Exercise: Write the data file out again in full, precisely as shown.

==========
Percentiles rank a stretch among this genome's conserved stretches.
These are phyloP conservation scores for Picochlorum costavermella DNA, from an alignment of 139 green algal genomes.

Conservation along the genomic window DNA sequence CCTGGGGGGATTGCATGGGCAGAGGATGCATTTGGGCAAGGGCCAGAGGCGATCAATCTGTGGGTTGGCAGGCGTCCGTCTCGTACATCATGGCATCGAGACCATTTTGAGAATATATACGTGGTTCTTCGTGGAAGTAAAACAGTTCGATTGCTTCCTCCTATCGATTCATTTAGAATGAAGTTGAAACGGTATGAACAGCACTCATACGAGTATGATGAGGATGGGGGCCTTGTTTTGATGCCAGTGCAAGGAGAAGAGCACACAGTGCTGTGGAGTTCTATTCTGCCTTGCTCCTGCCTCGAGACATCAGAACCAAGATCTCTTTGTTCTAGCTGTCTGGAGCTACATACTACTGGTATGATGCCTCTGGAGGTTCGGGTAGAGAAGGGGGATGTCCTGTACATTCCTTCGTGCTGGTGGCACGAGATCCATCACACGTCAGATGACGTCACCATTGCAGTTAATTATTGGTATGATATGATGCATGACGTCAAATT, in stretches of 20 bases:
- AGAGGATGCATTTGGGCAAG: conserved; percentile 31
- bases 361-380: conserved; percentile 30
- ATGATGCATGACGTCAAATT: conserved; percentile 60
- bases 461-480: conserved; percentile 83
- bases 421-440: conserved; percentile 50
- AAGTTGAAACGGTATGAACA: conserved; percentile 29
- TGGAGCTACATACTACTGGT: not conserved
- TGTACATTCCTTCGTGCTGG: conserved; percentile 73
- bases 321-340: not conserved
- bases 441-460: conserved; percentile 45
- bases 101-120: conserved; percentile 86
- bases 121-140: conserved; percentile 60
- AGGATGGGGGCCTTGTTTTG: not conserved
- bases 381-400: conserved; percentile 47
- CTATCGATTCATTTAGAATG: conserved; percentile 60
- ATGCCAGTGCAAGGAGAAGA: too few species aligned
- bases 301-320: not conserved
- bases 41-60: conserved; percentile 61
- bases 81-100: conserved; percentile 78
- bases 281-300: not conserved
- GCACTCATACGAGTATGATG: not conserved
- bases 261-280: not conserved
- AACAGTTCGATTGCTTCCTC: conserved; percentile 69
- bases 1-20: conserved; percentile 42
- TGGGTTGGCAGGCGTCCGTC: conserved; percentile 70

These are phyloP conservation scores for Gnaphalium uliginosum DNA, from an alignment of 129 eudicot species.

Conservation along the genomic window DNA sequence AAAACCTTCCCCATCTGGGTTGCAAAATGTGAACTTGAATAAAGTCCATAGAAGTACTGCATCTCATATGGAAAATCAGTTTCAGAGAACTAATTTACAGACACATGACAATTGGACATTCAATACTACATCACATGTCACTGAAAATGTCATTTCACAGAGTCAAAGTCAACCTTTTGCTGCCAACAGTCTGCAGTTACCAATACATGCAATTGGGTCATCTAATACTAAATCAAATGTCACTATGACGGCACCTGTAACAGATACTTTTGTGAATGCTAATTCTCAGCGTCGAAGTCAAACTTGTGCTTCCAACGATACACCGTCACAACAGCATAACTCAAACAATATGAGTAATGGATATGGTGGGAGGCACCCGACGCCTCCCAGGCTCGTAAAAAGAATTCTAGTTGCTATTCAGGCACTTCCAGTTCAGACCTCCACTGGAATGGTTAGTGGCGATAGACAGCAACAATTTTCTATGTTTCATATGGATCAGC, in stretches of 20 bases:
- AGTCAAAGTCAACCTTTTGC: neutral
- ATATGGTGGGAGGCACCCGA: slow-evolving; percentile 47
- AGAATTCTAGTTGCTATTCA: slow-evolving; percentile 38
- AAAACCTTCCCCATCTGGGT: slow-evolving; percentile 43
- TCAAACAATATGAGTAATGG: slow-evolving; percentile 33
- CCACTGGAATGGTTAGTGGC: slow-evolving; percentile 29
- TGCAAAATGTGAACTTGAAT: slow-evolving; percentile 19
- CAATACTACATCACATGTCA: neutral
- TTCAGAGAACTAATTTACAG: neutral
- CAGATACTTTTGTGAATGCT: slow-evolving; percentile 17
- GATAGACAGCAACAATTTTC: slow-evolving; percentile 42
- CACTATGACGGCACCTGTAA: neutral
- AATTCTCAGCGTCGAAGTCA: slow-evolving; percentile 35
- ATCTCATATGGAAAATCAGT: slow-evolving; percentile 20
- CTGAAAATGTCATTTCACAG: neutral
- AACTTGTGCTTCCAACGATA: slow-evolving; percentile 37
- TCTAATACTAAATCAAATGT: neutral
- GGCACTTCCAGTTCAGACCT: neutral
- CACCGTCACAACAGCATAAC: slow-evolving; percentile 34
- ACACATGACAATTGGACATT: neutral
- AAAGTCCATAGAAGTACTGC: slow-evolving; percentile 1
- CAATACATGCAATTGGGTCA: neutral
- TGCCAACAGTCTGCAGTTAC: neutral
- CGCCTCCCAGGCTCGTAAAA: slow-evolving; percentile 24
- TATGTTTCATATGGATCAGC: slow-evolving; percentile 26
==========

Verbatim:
Percentiles rank a stretch among this genome's conserved stretches.
These are phyloP conservation scores for Picochlorum costavermella DNA, from an alignment of 139 green algal genomes.

Conservation along the genomic window DNA sequence CCTGGGGGGATTGCATGGGCAGAGGATGCATTTGGGCAAGGGCCAGAGGCGATCAATCTGTGGGTTGGCAGGCGTCCGTCTCGTACATCATGGCATCGAGACCATTTTGAGAATATATACGTGGTTCTTCGTGGAAGTAAAACAGTTCGATTGCTTCCTCCTATCGATTCATTTAGAATGAAGTTGAAACGGTATGAACAGCACTCATACGAGTATGATGAGGATGGGGGCCTTGTTTTGATGCCAGTGCAAGGAGAAGAGCACACAGTGCTGTGGAGTTCTATTCTGCCTTGCTCCTGCCTCGAGACATCAGAACCAAGATCTCTTTGTTCTAGCTGTCTGGAGCTACATACTACTGGTATGATGCCTCTGGAGGTTCGGGTAGAGAAGGGGGATGTCCTGTACATTCCTTCGTGCTGGTGGCACGAGATCCATCACACGTCAGATGACGTCACCATTGCAGTTAATTATTGGTATGATATGATGCATGACGTCAAATT, in stretches of 20 bases:
- AGAGGATGCATTTGGGCAAG: conserved; percentile 31
- bases 361-380: conserved; percentile 30
- ATGATGCATGACGTCAAATT: conserved; percentile 60
- bases 461-480: conserved; percentile 83
- bases 421-440: conserved; percentile 50
- AAGTTGAAACGGTATGAACA: conserved; percentile 29
- TGGAGCTACATACTACTGGT: not conserved
- TGTACATTCCTTCGTGCTGG: conserved; percentile 73
- bases 321-340: not conserved
- bases 441-460: conserved; percentile 45
- bases 101-120: conserved; percentile 86
- bases 121-140: conserved; percentile 60
- AGGATGGGGGCCTTGTTTTG: not conserved
- bases 381-400: conserved; percentile 47
- CTATCGATTCATTTAGAATG: conserved; percentile 60
- ATGCCAGTGCAAGGAGAAGA: too few species aligned
- bases 301-320: not conserved
- bases 41-60: conserved; percentile 61
- bases 81-100: conserved; percentile 78
- bases 281-300: not conserved
- GCACTCATACGAGTATGATG: not conserved
- bases 261-280: not conserved
- AACAGTTCGATTGCTTCCTC: conserved; percentile 69
- bases 1-20: conserved; percentile 42
- TGGGTTGGCAGGCGTCCGTC: conserved; percentile 70

These are phyloP conservation scores for Gnaphalium uliginosum DNA, from an alignment of 129 eudicot species.

Conservation along the genomic window DNA sequence AAAACCTTCCCCATCTGGGTTGCAAAATGTGAACTTGAATAAAGTCCATAGAAGTACTGCATCTCATATGGAAAATCAGTTTCAGAGAACTAATTTACAGACACATGACAATTGGACATTCAATACTACATCACATGTCACTGAAAATGTCATTTCACAGAGTCAAAGTCAACCTTTTGCTGCCAACAGTCTGCAGTTACCAATACATGCAATTGGGTCATCTAATACTAAATCAAATGTCACTATGACGGCACCTGTAACAGATACTTTTGTGAATGCTAATTCTCAGCGTCGAAGTCAAACTTGTGCTTCCAACGATACACCGTCACAACAGCATAACTCAAACAATATGAGTAATGGATATGGTGGGAGGCACCCGACGCCTCCCAGGCTCGTAAAAAGAATTCTAGTTGCTATTCAGGCACTTCCAGTTCAGACCTCCACTGGAATGGTTAGTGGCGATAGACAGCAACAATTTTCTATGTTTCATATGGATCAGC, in stretches of 20 bases:
- AGTCAAAGTCAACCTTTTGC: neutral
- ATATGGTGGGAGGCACCCGA: slow-evolving; percentile 47
- AGAATTCTAGTTGCTATTCA: slow-evolving; percentile 38
- AAAACCTTCCCCATCTGGGT: slow-evolving; percentile 43
- TCAAACAATATGAGTAATGG: slow-evolving; percentile 33
- CCACTGGAATGGTTAGTGGC: slow-evolving; percentile 29
- TGCAAAATGTGAACTTGAAT: slow-evolving; percentile 19
- CAATACTACATCACATGTCA: neutral
- TTCAGAGAACTAATTTACAG: neutral
- CAGATACTTTTGTGAATGCT: slow-evolving; percentile 17
- GATAGACAGCAACAATTTTC: slow-evolving; percentile 42
- CACTATGACGGCACCTGTAA: neutral
- AATTCTCAGCGTCGAAGTCA: slow-evolving; percentile 35
- ATCTCATATGGAAAATCAGT: slow-evolving; percentile 20
- CTGAAAATGTCATTTCACAG: neutral
- AACTTGTGCTTCCAACGATA: slow-evolving; percentile 37
- TCTAATACTAAATCAAATGT: neutral
- GGCACTTCCAGTTCAGACCT: neutral
- CACCGTCACAACAGCATAAC: slow-evolving; percentile 34
- ACACATGACAATTGGACATT: neutral
- AAAGTCCATAGAAGTACTGC: slow-evolving; percentile 1
- CAATACATGCAATTGGGTCA: neutral
- TGCCAACAGTCTGCAGTTAC: neutral
- CGCCTCCCAGGCTCGTAAAA: slow-evolving; percentile 24
- TATGTTTCATATGGATCAGC: slow-evolving; percentile 26